Dawn, The Review, in May 25-31, 2000
Every society carries two evils in its wake. The first is a desire for conformity. The second, arising out of it, is a vengeance against anyone who stands out as different. This is true of any society, irrespective of its form of government. Be it a monarchy or a dictatorship, people conform to the whim of the ruler, whatever it may be. In a democracy, individuals tend to conform to their own lowest common denominator.
Athens, 399 B.C.: Socrates opens his argument before the jury of 501 fellow citizens of the ancient republic: “How you felt, gentlemen of Athens, when you heard my accusers, I do not know; but I – well, I nearly forgot who I was, they were so persuasive!”
The chronicler does not tell us how the honest citizens responded, but they might have burst out in an uproar of disapproval as the old man began to indulge in his proverbial irreverent manner of speeches. Well, this one was going to be his last.
“There are two sets of my accusers,” he observed. “Some, who have been accusing me for a very long time and you who have been brought up on their words. I do not hope to dispel in such a short time the prejudice they have implanted in the minds of the generations. …” So much for the farce of justice and fair deal. For a court can be fair when deciding a property claim. But, how could humans have the arrogance to believe that they have the ability, let alone the right, of judging another person’s thoughts and ideas. “And there are some new accusers, who represent the stakes of the politicians, poets and craftsmen.” All were bent against him. “My first accusers have brought out the long standing accusation against me: Socrates is a criminal and a busybody, prying into things under the earth and up in the heavens, and making the weaker argument stronger, and teaching these same things to others. …”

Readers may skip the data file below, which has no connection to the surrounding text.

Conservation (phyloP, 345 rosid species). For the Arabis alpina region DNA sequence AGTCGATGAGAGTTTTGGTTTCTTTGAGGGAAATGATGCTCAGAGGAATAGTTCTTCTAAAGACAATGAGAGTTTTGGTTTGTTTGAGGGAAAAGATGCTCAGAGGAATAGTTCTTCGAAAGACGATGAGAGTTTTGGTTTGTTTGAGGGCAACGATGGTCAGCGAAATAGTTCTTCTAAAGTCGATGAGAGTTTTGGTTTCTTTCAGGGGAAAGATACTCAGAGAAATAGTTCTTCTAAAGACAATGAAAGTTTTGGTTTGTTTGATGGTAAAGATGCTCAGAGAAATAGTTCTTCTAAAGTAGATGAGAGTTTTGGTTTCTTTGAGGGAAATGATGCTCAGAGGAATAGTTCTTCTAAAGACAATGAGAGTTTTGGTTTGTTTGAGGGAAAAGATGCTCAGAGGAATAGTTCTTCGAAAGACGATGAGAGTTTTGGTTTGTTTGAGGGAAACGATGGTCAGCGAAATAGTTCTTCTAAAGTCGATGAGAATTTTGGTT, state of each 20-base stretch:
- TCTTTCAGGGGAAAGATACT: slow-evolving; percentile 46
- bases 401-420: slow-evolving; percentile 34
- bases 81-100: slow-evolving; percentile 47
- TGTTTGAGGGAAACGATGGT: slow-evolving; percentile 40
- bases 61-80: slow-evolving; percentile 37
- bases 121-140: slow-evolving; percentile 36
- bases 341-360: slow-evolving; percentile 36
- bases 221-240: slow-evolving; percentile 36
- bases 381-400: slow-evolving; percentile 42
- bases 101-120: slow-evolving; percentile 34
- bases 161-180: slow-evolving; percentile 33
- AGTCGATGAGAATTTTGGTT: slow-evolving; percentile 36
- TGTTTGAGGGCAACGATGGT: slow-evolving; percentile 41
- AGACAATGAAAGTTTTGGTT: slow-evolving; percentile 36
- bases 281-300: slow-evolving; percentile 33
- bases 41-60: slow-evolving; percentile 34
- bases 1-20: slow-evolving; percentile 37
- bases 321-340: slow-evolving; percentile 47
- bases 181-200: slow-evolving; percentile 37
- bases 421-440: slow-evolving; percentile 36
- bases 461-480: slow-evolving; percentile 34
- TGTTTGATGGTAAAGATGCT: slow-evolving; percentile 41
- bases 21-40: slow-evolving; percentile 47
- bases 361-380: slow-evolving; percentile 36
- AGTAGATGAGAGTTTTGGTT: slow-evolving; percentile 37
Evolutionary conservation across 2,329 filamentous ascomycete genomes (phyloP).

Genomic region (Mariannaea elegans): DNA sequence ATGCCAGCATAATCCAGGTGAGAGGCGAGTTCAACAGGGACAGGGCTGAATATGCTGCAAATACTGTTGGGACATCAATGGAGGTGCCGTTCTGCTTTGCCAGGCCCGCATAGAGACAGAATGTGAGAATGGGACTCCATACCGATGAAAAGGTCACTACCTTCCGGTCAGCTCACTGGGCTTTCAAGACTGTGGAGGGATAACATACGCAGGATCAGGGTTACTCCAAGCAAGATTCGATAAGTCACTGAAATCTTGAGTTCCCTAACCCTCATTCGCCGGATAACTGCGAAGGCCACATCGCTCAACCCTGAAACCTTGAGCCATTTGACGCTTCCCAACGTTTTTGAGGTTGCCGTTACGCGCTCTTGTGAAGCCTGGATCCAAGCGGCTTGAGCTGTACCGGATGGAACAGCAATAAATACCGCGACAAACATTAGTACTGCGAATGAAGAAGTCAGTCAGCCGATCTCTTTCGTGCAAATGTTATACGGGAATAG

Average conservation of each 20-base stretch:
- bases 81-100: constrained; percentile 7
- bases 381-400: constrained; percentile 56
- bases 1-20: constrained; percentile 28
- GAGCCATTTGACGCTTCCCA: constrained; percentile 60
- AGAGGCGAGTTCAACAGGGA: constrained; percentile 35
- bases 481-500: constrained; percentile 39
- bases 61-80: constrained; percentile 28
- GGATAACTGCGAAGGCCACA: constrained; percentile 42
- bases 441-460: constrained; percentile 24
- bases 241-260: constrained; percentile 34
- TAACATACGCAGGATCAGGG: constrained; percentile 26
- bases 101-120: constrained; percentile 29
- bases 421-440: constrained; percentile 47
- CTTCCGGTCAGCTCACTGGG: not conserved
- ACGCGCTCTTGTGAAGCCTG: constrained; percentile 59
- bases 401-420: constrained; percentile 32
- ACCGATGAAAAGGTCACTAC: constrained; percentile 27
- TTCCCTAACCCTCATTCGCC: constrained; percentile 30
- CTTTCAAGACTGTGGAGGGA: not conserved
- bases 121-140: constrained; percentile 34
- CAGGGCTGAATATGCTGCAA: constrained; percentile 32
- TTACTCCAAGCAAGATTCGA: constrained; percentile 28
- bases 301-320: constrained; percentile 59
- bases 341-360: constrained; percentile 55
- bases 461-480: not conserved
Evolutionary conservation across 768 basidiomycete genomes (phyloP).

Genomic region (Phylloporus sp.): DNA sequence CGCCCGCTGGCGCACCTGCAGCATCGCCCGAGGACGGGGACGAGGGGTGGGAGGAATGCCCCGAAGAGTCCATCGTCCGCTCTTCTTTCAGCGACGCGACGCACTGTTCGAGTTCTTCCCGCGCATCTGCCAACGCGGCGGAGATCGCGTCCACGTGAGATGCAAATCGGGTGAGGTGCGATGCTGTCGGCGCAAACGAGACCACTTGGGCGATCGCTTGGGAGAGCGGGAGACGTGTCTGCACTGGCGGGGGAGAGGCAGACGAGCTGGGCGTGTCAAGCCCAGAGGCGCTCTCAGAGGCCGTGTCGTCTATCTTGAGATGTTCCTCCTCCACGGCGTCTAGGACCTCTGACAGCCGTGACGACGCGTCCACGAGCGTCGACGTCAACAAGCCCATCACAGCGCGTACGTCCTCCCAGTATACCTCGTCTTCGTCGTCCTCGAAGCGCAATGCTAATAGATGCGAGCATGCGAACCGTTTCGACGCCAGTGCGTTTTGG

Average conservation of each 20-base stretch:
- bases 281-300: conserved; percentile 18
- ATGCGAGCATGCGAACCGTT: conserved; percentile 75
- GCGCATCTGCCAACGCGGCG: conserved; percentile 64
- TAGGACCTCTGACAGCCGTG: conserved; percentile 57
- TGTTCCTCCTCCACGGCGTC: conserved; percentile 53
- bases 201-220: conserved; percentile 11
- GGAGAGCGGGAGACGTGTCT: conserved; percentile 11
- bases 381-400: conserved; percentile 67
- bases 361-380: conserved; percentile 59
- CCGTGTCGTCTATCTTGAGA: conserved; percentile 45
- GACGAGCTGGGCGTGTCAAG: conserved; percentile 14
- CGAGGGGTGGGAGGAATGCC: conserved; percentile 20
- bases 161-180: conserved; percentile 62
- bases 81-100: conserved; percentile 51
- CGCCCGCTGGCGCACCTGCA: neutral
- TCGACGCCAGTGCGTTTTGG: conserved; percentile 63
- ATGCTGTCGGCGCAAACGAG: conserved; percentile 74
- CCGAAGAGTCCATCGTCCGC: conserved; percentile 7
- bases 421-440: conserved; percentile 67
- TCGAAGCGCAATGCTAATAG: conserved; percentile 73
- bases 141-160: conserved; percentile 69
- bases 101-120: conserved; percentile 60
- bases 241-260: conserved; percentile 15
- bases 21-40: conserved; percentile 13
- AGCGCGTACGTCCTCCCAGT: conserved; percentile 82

The intention of the accusers was just the opposite of how they worded their thoughts. The Athenians wouldn’t have resented him so much if he had claimed to know more than others. They were angry at him because he claimed to know nothing. In a society, where logic was used to defend prejudice, and philosophy was no more than a set of conventions, Socrates had simply demanded that truth be given a chance to stand on its own feet, and that was a very unreasonable demand. Nobody had made such a demand since the birth of civilization. The best way to determine whether it was day or night was to ask the king, if it were a monarchy. Or cast a poll, if it were a democracy. To peer out of your window, and actually look at the sky was indeed a criminal activity, and could fit the charge of “prying into things under the earth and up on the heavens.” The argument that did not have the power of a tyrant or the tyranny of a majority on its side was obviously ‘weaker.’ To prove that it was ‘stronger’ by pure common sense was evil in the eyes of Greek society, just as it has remained evil to most societies since then.